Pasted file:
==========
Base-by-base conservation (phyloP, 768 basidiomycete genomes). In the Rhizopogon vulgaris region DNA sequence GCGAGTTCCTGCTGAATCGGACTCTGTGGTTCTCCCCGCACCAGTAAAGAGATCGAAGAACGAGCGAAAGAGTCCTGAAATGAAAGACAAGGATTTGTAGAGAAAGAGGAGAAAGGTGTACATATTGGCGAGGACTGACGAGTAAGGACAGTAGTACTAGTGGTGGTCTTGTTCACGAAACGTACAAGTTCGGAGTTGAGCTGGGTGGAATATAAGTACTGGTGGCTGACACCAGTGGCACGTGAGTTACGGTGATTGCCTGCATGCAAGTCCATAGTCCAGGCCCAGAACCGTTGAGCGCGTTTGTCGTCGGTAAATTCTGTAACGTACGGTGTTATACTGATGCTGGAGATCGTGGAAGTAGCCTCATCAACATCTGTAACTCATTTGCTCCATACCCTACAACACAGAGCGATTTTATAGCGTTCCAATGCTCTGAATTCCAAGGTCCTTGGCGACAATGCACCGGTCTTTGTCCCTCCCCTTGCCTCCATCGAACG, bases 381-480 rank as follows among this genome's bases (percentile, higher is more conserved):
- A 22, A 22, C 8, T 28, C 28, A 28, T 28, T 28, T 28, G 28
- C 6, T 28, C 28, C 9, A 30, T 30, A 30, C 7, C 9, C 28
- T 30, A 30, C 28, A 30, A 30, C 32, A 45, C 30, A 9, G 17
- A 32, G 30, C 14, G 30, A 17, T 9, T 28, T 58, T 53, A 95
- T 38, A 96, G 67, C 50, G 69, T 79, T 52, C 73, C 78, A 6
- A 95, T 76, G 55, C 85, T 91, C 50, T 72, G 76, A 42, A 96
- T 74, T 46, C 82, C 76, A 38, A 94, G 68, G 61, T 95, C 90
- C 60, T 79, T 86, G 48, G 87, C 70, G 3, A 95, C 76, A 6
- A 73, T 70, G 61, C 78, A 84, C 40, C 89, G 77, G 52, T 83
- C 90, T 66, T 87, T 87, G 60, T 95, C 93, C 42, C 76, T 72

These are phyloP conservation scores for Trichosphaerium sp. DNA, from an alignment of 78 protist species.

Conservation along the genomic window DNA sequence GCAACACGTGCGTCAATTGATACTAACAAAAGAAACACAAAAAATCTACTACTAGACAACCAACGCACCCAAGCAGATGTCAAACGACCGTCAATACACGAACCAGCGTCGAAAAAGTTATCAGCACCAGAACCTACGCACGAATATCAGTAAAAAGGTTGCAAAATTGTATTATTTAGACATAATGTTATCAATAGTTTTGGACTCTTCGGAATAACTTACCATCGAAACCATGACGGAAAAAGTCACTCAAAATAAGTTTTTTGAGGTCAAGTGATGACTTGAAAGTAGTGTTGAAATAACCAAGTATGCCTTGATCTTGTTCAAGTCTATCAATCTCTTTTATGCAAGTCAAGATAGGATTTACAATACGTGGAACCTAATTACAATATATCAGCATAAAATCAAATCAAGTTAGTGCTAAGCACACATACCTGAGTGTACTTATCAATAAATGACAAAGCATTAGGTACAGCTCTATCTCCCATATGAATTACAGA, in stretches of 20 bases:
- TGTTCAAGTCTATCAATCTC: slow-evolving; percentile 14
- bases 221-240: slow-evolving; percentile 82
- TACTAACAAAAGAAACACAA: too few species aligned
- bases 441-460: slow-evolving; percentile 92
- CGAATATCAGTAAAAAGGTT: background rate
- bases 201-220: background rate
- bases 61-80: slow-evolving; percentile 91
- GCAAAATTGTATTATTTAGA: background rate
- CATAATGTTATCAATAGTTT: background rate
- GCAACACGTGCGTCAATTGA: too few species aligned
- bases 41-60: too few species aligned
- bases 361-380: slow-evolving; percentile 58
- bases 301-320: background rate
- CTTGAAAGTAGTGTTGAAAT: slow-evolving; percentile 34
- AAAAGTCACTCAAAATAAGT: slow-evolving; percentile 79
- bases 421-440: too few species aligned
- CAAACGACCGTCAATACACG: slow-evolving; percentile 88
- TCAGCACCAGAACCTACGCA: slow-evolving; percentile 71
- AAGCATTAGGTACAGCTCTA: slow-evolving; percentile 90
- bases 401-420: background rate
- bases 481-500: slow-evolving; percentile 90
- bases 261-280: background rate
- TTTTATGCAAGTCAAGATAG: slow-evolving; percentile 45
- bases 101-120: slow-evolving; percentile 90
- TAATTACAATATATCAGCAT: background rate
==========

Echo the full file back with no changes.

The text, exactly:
Base-by-base conservation (phyloP, 768 basidiomycete genomes). In the Rhizopogon vulgaris region DNA sequence GCGAGTTCCTGCTGAATCGGACTCTGTGGTTCTCCCCGCACCAGTAAAGAGATCGAAGAACGAGCGAAAGAGTCCTGAAATGAAAGACAAGGATTTGTAGAGAAAGAGGAGAAAGGTGTACATATTGGCGAGGACTGACGAGTAAGGACAGTAGTACTAGTGGTGGTCTTGTTCACGAAACGTACAAGTTCGGAGTTGAGCTGGGTGGAATATAAGTACTGGTGGCTGACACCAGTGGCACGTGAGTTACGGTGATTGCCTGCATGCAAGTCCATAGTCCAGGCCCAGAACCGTTGAGCGCGTTTGTCGTCGGTAAATTCTGTAACGTACGGTGTTATACTGATGCTGGAGATCGTGGAAGTAGCCTCATCAACATCTGTAACTCATTTGCTCCATACCCTACAACACAGAGCGATTTTATAGCGTTCCAATGCTCTGAATTCCAAGGTCCTTGGCGACAATGCACCGGTCTTTGTCCCTCCCCTTGCCTCCATCGAACG, bases 381-480 rank as follows among this genome's bases (percentile, higher is more conserved):
- A 22, A 22, C 8, T 28, C 28, A 28, T 28, T 28, T 28, G 28
- C 6, T 28, C 28, C 9, A 30, T 30, A 30, C 7, C 9, C 28
- T 30, A 30, C 28, A 30, A 30, C 32, A 45, C 30, A 9, G 17
- A 32, G 30, C 14, G 30, A 17, T 9, T 28, T 58, T 53, A 95
- T 38, A 96, G 67, C 50, G 69, T 79, T 52, C 73, C 78, A 6
- A 95, T 76, G 55, C 85, T 91, C 50, T 72, G 76, A 42, A 96
- T 74, T 46, C 82, C 76, A 38, A 94, G 68, G 61, T 95, C 90
- C 60, T 79, T 86, G 48, G 87, C 70, G 3, A 95, C 76, A 6
- A 73, T 70, G 61, C 78, A 84, C 40, C 89, G 77, G 52, T 83
- C 90, T 66, T 87, T 87, G 60, T 95, C 93, C 42, C 76, T 72

These are phyloP conservation scores for Trichosphaerium sp. DNA, from an alignment of 78 protist species.

Conservation along the genomic window DNA sequence GCAACACGTGCGTCAATTGATACTAACAAAAGAAACACAAAAAATCTACTACTAGACAACCAACGCACCCAAGCAGATGTCAAACGACCGTCAATACACGAACCAGCGTCGAAAAAGTTATCAGCACCAGAACCTACGCACGAATATCAGTAAAAAGGTTGCAAAATTGTATTATTTAGACATAATGTTATCAATAGTTTTGGACTCTTCGGAATAACTTACCATCGAAACCATGACGGAAAAAGTCACTCAAAATAAGTTTTTTGAGGTCAAGTGATGACTTGAAAGTAGTGTTGAAATAACCAAGTATGCCTTGATCTTGTTCAAGTCTATCAATCTCTTTTATGCAAGTCAAGATAGGATTTACAATACGTGGAACCTAATTACAATATATCAGCATAAAATCAAATCAAGTTAGTGCTAAGCACACATACCTGAGTGTACTTATCAATAAATGACAAAGCATTAGGTACAGCTCTATCTCCCATATGAATTACAGA, in stretches of 20 bases:
- TGTTCAAGTCTATCAATCTC: slow-evolving; percentile 14
- bases 221-240: slow-evolving; percentile 82
- TACTAACAAAAGAAACACAA: too few species aligned
- bases 441-460: slow-evolving; percentile 92
- CGAATATCAGTAAAAAGGTT: background rate
- bases 201-220: background rate
- bases 61-80: slow-evolving; percentile 91
- GCAAAATTGTATTATTTAGA: background rate
- CATAATGTTATCAATAGTTT: background rate
- GCAACACGTGCGTCAATTGA: too few species aligned
- bases 41-60: too few species aligned
- bases 361-380: slow-evolving; percentile 58
- bases 301-320: background rate
- CTTGAAAGTAGTGTTGAAAT: slow-evolving; percentile 34
- AAAAGTCACTCAAAATAAGT: slow-evolving; percentile 79
- bases 421-440: too few species aligned
- CAAACGACCGTCAATACACG: slow-evolving; percentile 88
- TCAGCACCAGAACCTACGCA: slow-evolving; percentile 71
- AAGCATTAGGTACAGCTCTA: slow-evolving; percentile 90
- bases 401-420: background rate
- bases 481-500: slow-evolving; percentile 90
- bases 261-280: background rate
- TTTTATGCAAGTCAAGATAG: slow-evolving; percentile 45
- bases 101-120: slow-evolving; percentile 90
- TAATTACAATATATCAGCAT: background rate